Over a dozen churches in Shelby County, Tenn., have allegedly violated the state’s ‘safer-at-home’ orders as a “nonessential business” WREG reported.
The county, which encompasses the city of Memphis, ruled last week that churches cannot operate if they have more than 10 people in attendance. If a church disobeys the order, it can be fined.
The county discovered on Sunday that these churches were not in compliance when health officials investigated.
Dr. Bruce Randolph, a health officer from Shelby County, told the news station that the county is “treating churches just as we’re treating all other essential businesses.”
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Randolph said one estimate said the county could see 20,000 deaths if these orders are not followed. The Daily Memphian reported that since the orders were put into place, the county has seen a 45% drop in travel.
“That’s good, but not good enough,” David Sweat, the county epidemiologist, said. He said the measures will not be considered effective until traffic is down 60 percent.
The fight between churches and health officials have been playing out in public across the country.
President Trump and his coronavirus task force have warned that the next two weeks may be among the darkest in the country’s history. The U.S. had 387, 547 confirmed cases by Tuesday afternoon and recorded over 12,000 deaths. New York City has been seen as the country’s epicenter with 4,000 deaths.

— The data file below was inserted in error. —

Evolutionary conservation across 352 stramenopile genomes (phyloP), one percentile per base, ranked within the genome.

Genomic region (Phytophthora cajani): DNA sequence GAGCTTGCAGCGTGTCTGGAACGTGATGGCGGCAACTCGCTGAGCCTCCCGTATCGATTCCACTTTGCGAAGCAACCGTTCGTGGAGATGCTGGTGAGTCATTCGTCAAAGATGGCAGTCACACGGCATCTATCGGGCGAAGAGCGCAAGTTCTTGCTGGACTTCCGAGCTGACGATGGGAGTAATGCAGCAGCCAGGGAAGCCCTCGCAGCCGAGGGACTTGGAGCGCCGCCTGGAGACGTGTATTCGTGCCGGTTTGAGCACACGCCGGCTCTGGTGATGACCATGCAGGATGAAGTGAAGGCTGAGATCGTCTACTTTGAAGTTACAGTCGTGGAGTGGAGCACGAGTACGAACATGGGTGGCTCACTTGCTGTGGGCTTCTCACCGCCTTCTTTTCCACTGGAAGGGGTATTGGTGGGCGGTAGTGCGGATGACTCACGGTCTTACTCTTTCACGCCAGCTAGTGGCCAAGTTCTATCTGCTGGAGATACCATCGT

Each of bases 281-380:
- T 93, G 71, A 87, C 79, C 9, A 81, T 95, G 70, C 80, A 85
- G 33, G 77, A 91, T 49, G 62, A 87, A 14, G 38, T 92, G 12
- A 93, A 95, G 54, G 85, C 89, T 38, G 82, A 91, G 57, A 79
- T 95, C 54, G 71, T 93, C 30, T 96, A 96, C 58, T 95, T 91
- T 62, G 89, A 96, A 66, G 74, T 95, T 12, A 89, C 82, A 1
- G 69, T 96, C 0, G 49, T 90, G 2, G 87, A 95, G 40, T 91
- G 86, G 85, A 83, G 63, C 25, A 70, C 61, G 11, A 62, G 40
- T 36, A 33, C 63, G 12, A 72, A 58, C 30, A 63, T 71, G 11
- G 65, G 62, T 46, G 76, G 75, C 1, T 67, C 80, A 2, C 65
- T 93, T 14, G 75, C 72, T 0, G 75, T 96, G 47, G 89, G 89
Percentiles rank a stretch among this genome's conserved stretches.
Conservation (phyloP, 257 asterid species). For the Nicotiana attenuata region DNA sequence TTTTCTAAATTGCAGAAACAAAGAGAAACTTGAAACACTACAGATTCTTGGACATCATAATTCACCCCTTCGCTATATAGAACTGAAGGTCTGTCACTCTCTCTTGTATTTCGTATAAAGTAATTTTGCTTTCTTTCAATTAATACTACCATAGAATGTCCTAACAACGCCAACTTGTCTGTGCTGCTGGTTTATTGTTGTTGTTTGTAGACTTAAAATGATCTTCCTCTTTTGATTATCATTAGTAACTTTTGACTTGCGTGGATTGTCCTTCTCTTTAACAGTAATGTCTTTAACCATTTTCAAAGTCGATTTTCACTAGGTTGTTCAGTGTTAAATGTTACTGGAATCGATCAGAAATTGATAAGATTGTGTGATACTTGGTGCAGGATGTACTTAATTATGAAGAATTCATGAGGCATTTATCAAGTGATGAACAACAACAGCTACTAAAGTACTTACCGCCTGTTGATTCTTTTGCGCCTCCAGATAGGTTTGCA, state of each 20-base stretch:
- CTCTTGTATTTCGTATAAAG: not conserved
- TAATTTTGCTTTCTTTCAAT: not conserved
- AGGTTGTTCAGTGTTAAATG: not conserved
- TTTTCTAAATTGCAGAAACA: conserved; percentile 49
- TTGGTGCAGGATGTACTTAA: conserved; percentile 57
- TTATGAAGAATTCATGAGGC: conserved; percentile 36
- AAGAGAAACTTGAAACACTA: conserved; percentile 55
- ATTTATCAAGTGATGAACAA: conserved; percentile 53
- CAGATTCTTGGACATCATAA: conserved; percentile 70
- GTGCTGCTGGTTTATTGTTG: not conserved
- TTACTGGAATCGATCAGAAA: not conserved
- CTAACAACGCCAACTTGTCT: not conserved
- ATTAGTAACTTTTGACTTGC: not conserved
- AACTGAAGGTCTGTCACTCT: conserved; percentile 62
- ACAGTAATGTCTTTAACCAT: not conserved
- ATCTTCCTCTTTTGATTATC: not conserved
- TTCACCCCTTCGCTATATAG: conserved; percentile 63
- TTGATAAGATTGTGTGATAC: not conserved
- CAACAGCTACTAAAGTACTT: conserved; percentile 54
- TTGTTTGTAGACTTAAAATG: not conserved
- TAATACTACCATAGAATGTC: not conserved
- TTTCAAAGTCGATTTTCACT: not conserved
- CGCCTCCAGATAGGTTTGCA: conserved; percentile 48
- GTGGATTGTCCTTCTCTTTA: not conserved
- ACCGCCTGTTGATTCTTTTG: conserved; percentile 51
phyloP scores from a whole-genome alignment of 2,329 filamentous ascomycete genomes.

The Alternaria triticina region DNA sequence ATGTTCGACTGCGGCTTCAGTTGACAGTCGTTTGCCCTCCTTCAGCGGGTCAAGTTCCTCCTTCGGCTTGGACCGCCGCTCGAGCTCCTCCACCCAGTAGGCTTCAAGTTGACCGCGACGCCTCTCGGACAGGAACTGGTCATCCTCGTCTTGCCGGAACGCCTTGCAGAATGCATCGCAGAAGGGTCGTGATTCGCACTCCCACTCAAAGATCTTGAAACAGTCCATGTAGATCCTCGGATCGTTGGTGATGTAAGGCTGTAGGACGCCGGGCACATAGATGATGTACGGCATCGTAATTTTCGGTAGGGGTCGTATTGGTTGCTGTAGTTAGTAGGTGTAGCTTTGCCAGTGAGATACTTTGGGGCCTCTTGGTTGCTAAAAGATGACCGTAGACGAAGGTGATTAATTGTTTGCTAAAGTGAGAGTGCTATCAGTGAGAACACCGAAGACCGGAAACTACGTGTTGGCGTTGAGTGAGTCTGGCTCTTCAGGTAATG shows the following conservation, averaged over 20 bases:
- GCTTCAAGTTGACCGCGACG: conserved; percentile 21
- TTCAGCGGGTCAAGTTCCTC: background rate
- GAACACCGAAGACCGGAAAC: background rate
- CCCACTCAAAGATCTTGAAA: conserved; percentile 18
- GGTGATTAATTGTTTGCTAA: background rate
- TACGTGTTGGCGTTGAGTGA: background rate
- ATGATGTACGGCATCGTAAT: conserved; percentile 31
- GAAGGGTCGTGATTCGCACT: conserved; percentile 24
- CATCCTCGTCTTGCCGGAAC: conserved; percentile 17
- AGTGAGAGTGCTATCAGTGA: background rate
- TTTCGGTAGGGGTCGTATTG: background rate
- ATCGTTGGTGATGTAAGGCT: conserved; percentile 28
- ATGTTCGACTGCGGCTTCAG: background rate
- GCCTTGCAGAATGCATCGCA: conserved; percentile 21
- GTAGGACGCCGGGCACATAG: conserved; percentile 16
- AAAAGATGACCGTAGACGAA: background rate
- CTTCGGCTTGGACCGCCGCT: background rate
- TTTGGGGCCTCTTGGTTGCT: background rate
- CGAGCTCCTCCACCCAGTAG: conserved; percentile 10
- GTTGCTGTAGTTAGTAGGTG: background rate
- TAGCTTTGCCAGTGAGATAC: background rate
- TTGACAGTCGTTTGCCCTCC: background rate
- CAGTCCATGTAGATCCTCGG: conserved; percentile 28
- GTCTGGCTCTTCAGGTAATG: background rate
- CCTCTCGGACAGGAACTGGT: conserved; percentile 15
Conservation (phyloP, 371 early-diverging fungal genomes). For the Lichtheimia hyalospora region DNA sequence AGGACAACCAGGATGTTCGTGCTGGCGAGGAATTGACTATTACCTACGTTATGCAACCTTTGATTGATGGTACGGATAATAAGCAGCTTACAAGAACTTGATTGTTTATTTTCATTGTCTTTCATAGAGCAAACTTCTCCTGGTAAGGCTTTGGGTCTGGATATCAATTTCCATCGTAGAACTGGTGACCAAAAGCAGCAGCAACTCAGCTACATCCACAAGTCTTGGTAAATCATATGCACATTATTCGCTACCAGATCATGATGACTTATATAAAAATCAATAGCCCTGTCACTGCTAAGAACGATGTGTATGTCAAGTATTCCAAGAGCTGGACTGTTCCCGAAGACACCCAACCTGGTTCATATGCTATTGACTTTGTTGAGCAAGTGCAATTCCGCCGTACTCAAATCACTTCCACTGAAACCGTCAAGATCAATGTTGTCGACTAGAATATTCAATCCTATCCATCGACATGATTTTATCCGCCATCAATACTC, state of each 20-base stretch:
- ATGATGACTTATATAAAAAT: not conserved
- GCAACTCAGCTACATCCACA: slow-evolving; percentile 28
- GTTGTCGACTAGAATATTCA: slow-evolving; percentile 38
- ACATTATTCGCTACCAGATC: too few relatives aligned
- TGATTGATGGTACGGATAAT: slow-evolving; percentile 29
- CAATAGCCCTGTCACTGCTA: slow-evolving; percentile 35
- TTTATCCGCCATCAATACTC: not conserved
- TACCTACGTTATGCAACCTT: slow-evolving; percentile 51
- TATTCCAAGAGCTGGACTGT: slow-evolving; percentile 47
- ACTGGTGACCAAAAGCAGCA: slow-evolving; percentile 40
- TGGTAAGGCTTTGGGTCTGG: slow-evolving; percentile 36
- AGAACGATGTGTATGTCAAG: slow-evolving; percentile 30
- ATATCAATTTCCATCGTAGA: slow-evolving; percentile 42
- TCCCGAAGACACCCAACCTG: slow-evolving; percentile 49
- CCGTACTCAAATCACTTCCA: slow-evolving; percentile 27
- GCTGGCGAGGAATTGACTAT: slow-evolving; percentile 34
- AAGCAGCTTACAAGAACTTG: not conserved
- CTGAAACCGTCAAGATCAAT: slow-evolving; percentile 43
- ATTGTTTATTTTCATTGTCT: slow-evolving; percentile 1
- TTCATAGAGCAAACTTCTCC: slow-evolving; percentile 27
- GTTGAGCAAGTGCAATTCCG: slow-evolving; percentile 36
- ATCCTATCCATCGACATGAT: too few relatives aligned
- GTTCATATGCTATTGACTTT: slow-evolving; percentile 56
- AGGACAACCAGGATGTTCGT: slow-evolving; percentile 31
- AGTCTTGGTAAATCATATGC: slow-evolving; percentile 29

Trump has tried to strike an optimistic tone.
“Stay inside and let’s win this and let’s get our country as soon as we can. I think it’s going to be sooner than people think. Things are going really well,” Trump said at a Monday press conference.
Health officials insist that pastors who disregard these orders are putting lives at risk, while religious leaders say it is in times of crisis that people turn to their faith more than ever.
Pastor Ricky Floyd of the Pursuit of God Church told WREG that he has been streaming his services since the orders came down and has been criticized for the move.
“No way you could have ever told me that the biggest fight in the church would be whether you should have your church open or closed, and…I’ve lost relationships because people have voiced strong opinions,” he told the station.
The crackdown happens to be occurring right as Easter Sunday is approaching. Bishop Phoebe Roaf, the head of the Episcopal Diocese of West Tennessee, told ActionNews5 that even though Easter may look different, the sentiment remains.
“God is not confined to a building. And while faith communities aren’t able to worship together in person, the way we have the mission of God has not changed. Prayer has not changed, and all of the values of God, the values of compassion, the values of humility, the values of generosity, those are things that we need now more than ever,” Roaf said.